As is par for such rants, Randy Barnett just doesn’t “get” the idea of software choice
Yeh, I know he doesn’t frame it that way, but his rant “I Hate Mocrosoft Word” talks past the simple fact that word processors, like all software, are matters of personal taste as much as anything else. So he’s been using Wordperfect for years and feels it’s much superior to MS Word.  So? Perhaps for some niche markets it is.  But then that might be said of MS Word or any other word processing software.  (Yes, there are more choices.)
For most mere mortals it won’t matter a bit which word processing software they use, as long as it does what they want.  And any word processor can be made to do darn near anything any other word processor can do.  For some, it seems (to particular users) that one is “more intuitive, easier-to-use, more elegant” than others. That’s usually simply because they have used other software that’s set up in a similar fashion, or they’ve used the so-called “more intuitive, easier-to-use, more elegant” piece of software they’re rhapsodizing about for years and its way of doing things seems right to them.
N.B.–I have yet to use any software that’s “intuitively” set up*.  Heck, keyboard and mousing skills are not intuitive; they’re learned. And the normal keyboard layout is clumsy, inefficient and extremely counterintuitive.  Hmmm… I wonder if Barnett uses am “elegant” keyboard layout with his “elegant” word processor?  Or does he use the same clunky keyboard layout the rest of use mere mortals use with regular old plain jane vanilla word processors?
Here’s a humorous quote from the Barnett article:
“…have I ever mentioned how much I detest Microsoft Word? Word reformats paragraphs and everything else as it wishes and it is sometimes next to impossible to trick it into keeping it to the format you prefer.”
Here’s just one of the ways you can customize how much (or how little) you want Word to  intrude with autoformatting, etc.
TOOLS>CUSTOMIZE “Always show full menus.”
Bob’s your uncle.
Now, catch this: I do not use Microsoft Word. Took me less than 30 seconds to drop into a google session, find the answer and type it. (I did check that process on a computer that does have Word installed.  Gee.  Had to walk 20 feet to do it. Woo Hoo!)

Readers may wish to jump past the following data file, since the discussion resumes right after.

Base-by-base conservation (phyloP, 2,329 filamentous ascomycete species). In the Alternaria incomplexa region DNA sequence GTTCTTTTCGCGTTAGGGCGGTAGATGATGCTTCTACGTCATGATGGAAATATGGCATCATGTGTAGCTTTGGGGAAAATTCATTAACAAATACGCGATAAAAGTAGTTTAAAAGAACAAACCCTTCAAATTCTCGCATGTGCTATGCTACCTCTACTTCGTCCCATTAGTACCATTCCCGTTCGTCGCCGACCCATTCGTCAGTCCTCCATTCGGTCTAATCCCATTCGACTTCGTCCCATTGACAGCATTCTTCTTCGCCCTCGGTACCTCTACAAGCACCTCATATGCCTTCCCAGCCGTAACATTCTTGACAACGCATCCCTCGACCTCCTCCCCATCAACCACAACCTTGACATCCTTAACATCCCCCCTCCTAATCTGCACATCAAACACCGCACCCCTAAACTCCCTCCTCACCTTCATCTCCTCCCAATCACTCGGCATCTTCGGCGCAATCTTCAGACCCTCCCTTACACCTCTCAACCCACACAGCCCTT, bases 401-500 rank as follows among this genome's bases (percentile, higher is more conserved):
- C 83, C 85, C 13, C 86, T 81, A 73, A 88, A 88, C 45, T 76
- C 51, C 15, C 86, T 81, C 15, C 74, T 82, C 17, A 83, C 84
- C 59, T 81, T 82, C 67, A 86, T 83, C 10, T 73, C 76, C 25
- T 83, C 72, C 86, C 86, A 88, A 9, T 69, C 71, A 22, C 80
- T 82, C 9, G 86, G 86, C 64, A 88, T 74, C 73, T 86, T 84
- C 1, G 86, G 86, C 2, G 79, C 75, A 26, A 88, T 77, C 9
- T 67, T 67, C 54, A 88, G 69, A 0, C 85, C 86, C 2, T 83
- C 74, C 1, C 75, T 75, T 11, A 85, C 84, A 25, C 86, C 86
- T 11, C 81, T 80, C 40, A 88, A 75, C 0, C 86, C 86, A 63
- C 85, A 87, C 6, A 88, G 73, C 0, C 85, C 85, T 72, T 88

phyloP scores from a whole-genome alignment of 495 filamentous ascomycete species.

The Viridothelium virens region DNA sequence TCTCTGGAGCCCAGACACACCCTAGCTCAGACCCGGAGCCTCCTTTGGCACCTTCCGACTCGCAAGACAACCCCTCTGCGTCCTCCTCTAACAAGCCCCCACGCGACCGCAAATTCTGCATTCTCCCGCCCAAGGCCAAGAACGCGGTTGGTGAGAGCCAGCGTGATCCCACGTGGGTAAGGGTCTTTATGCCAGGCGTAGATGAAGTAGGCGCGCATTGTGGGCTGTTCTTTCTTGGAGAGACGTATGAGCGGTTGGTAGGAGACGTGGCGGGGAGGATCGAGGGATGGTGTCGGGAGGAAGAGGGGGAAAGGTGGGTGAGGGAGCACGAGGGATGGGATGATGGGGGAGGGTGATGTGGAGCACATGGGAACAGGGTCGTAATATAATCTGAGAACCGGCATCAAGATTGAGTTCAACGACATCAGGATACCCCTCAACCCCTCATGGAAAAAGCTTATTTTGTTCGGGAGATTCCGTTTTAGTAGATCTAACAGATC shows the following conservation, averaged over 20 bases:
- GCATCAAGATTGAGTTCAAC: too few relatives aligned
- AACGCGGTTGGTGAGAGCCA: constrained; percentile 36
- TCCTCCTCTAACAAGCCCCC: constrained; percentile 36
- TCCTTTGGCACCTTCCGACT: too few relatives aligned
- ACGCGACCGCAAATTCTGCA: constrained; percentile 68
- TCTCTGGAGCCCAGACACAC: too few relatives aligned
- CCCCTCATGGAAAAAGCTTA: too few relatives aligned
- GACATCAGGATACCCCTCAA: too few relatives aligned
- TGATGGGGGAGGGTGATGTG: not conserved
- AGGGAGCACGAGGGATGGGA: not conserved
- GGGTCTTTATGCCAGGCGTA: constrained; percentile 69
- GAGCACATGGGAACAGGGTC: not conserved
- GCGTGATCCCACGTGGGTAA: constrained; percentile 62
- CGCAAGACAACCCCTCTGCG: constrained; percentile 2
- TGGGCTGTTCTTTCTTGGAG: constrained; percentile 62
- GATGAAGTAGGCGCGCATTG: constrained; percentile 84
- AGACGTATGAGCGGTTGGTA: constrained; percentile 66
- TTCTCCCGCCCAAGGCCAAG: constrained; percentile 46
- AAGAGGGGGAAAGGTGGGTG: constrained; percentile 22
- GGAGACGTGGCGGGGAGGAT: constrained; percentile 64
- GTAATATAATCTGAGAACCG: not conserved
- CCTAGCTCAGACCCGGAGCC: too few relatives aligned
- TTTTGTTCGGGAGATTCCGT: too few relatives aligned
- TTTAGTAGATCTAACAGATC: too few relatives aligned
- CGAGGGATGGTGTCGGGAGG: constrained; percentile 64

“…next to impossible” my fat white… arrggghhh! 
Barnett’s attitude is similar to the war between PC users and Mac religionists: PC users ocassionally notice gnats nibbling at their ankles crying, “The Mac is intuitive and PCs aren’t!”  The fact that Macs and PCs are both counter-intuitive to just about an equal degree matters not.  The fact that the 3%-4% worldwide market share Macs have is beneath the notice of most PC users is of no import, either.  Or that any Windows user can sit down at any 80% or more of “unfamiliar” Window machines and just start working, while it takes them quite some time to get used to a Mac (and vice versa–the stories I have! heh) —if they can find one in the wild to try out—is besides the point as well.
Diff’rent strokes,  Willis  Randy
Barnett is free, of course, to hate Microsoft Word and ankle-bite all he wants.  I’d submit that for the real world user, there’s no substantive difference between Word and Wordperfect, and Barnett’s just baying at the moon.
(BTW, I use OpenOffice, now, for all my office suite software needs. Read and save in other office suite formats? Sure. Save as pdf? Yes. Free? YES!  While there’s not a dime’s bit of difference between Word, Wordperfect and whomever, there’s several hundreds of dollars difference between commercial office suites and OpenOffice.  I prefer free, as long as I don’t give up functionality I need. )
*One, and only one I have found, near exception to the “no intuitive software” observation is the music transcription software I have come to rely on as my primary music writing tool. “Near exception” because it depends heavily on some shared values, experiences, etc. It’s pretty much, fire up the software and start playing on a midi keyboard.  Music notation appears.  It’s more complex than that, of course, but the interface seems close to intuitive for someone who reads music well and can play a keyboard.  In fact, when I bought it and started using it, I didn’t even crack the manual (a manual!—”back in the day” indeed! and “heh” 🙂 for nearly a year.  And the help file? There was no stinking help file, cos it didn’t need one! Really easy to use, unlike the “other” now dominant music transcription software. Far greater contrast between my fav music transcription software and “the other one” (now dominant music transcription software) than between Word and Wordperfect, but I won’t make blanket “I hate _______” statements as a result of the fact that my fav doesn’t work like the other one.